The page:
I like to map my routes using significant changes in geography as landmarks–this route includes ponderosa pine forests, aspen groves, ridges, drainages, dacite rock formations, burned areas and springs.
I also use human history: cow tanks, the Waterline Road (where Flagstaff pipes most of its water), and landmarks significant to Native American spirituality and history. Political lines–specifically where designated Wilderness starts and ends–are particularly important information to anyone traveling by bike, since we are not allowed inside Wilderness Areas. This route is unique in that the Waterline Road cuts through Wilderness, and since it is open to service vehicles, it is also open to cyclists.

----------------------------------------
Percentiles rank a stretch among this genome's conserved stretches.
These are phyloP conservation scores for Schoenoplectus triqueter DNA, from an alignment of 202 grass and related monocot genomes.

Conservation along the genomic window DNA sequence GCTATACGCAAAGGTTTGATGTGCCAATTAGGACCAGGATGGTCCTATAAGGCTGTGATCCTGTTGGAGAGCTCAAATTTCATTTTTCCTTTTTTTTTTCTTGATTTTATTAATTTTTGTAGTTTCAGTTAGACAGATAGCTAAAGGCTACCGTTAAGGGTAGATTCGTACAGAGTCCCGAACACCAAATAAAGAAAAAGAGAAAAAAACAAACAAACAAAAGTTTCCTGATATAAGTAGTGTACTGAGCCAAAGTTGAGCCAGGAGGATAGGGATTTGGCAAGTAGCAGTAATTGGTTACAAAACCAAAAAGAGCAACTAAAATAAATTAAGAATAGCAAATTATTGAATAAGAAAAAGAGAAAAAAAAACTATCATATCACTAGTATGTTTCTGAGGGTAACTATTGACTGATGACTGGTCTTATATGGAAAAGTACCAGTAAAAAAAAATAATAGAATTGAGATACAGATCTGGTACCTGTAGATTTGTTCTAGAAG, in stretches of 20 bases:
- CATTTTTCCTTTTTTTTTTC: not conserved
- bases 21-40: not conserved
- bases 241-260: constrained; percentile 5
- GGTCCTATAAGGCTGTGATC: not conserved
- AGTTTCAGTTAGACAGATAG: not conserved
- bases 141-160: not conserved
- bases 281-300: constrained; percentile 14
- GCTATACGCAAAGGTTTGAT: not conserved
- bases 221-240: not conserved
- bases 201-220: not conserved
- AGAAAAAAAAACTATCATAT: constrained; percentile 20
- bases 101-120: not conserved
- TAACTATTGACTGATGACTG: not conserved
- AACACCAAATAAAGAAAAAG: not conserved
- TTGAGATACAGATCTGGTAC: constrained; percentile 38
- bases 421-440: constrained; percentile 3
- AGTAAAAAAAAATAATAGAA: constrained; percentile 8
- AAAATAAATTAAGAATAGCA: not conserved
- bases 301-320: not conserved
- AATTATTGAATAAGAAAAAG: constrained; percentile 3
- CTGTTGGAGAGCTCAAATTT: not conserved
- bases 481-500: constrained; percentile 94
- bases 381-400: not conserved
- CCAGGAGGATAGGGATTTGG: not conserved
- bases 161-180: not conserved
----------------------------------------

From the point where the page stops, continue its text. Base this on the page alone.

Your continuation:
The best start for this route is from the Schultz Creek trail head off of Hwy 180. There is a large parking area here, but Flagstaff is a bike friendly town, so if you live here–or are staying somewhere near downtown–I strongly recommend biking from home and heading out the back of Buffalo Park to the Oldlham Trail, down Elden Lookout Road (FR 557) and to the Schultz Creek Trail Head (see map for more details). From the Schultz parking lot, the trail climbs at a gentle grade along Schultz Creek. In the fall, be sure to look for the bright orange lumps of lobster mushrooms. They’re a delicacy, and you can either fill your backpack toward the end of the ride, or buy some from the Farmer’s Market on Sunday. In the spring, keep your eyes peeled for bright yellow Western Tanagers.